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Organisations

North Atlantic Treaty Organisation

The North Atlantic Treaty Organization (NATO) is a regional organisation of 28 countries in the area of the North Atlantic, which was established in 1949 by the North Atlantic Treaty.1 It is a military and political alliance, constituting a system of collective defence and crisis management for its members.2

Cyber defence became part of NATO’s political agenda at the Prague Summit in 2002, and has been reiterated ever since. The cyber attacks against Estonia in 2007 may be seen as initiating the gradual shift in the attention the Alliance has paid to cyber defence since then. NATO’s first cyber defence policy was prepared in 2008. At the Lisbon Summit in 2010, cyber defence was included in NATO’s Strategic Concept, and the summit declaration precipitated the update of the Cyber Defence Policy in 2011 and the creation of an accompanying Action Plan in 2012. On 5 September 2014, a new enhanced Cyber Defence Policy was approved at the Wales Summit.3 The Policy ‘clarifies that a major digital attack on a member state could be covered by Article 5 [of the North Atlantic Treaty].’4 The Policy further improves information-sharing and mutual assistance between Allies, enhances training and exercises and furthers cooperation with the industry. At the Warsaw Summit in 2016, NATO recognised cyberspace as a domain of operations, and pledged to further develop NATO-EU cyber defence cooperation, and to commit more resources to cyber defence capabilities.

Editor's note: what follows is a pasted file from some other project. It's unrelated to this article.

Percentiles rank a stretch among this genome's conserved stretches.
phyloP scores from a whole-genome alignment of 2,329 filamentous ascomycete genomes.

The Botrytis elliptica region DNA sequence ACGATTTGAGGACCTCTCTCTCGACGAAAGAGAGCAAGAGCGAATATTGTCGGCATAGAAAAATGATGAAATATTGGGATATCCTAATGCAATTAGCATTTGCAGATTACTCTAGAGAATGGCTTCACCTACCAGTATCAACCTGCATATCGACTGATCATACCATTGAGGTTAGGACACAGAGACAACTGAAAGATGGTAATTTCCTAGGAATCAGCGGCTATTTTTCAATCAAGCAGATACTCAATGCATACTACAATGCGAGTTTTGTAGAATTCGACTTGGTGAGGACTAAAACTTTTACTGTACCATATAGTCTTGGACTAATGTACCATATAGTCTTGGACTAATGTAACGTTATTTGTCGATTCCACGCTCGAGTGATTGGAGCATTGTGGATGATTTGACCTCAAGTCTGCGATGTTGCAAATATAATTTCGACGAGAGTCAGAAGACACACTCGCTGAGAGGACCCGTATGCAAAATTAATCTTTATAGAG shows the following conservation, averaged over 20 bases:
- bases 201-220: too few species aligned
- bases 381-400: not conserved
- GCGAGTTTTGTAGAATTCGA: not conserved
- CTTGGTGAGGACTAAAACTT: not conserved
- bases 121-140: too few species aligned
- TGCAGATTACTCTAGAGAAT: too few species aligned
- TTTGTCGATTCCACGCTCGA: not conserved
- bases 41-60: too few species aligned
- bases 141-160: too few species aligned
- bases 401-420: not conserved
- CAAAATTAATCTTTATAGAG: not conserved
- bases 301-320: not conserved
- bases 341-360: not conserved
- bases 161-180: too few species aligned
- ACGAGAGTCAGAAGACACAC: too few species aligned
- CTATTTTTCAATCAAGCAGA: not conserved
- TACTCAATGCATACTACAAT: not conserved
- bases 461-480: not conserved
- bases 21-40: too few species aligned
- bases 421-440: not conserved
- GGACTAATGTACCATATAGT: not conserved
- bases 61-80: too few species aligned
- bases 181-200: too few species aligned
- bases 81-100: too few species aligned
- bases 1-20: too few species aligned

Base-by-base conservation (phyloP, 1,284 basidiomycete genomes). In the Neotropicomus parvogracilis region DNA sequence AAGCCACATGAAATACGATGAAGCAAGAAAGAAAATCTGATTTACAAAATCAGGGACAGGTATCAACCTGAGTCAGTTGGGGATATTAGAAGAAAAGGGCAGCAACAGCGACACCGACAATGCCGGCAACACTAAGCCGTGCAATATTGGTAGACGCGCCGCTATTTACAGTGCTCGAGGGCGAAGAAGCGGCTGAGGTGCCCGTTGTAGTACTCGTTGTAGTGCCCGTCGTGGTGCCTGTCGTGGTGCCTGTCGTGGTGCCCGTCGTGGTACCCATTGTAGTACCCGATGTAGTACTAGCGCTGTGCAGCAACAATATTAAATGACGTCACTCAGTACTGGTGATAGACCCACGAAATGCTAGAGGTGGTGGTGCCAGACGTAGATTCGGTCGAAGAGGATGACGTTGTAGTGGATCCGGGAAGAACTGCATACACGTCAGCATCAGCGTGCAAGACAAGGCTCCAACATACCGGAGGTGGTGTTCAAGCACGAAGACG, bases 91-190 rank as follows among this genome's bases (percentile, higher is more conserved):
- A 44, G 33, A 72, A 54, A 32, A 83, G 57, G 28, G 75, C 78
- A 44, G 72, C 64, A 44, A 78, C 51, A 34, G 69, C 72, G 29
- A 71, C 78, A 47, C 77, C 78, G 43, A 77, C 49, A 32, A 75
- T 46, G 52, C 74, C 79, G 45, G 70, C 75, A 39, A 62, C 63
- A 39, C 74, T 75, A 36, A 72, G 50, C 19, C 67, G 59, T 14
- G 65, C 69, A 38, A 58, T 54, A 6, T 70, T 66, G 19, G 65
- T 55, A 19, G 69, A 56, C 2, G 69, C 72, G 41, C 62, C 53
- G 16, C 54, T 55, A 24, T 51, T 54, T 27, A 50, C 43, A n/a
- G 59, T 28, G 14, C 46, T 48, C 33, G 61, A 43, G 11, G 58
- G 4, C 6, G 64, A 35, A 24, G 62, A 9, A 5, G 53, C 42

Cyber defence is dealt with by multiple NATO bodies. First and foremost, any collective defence response by NATO to a cyber attack would be subject to a decision by the North Atlantic Council (NAC), which is NATO’s supreme body, consisting of the representatives of all Member States and chaired by the Secretary General. The NAC decides by consensus.

The Cyber Defence Committee (CDC), prior to April 2014 known as the Defence Policy and Planning Committee (Cyber Defence), is a senior advisory body to the NAC in matters of cyber defence, while also providing consultation to the Allies and exercising overall governance of NATO’s internal cyber defence.

The Cyber Defence Management Board (CDMB) operates under the auspices of the Emerging Security Challenges Division of NATO HQ. It consists of representatives of all major stakeholders in cyber security within NATO, such as Allied Command Operations (ACO), Allied Command Transformation (ACT) and the NATO agencies. CDMB does the strategic planning and executive direction regarding NATO networks. It also signs Memoranda of Understanding with Member States to facilitate information exchange and coordinate assistance.

The NATO Communications and Information Agency (NCIA) was created on 1 July 2012, pursuant to the aim in the Lisbon Summit Declaration, by merging 7 NATO agencies dealing with CIS and cyber activities. NCIA is the primary CIS provider for NATO.5 The NATO Computer Incident Response Capability (NCIRC) is incorporated in the NCIA and it is the body responsible for the centralised technical protection of NATO cyber assets. The NCIRC reached full operational capability in May 2014.6

The NATO Cooperative Cyber Defence Centre of Excellence (NATO CCD COE) is a ‘NATO-accredited research and training facility dealing with education, consultation, lessons learned, research and development in the field of cyber security.’7 Currently it has 16 Sponsoring Nations (NATO Member States) and 2 Contributing Participants (Austria and Finland). NATO CCD COE is funded, directed and tasked by the Sponsoring Nations, but services are also requested by NATO via the ACT, even though it is not included in the NATO organisational structure.

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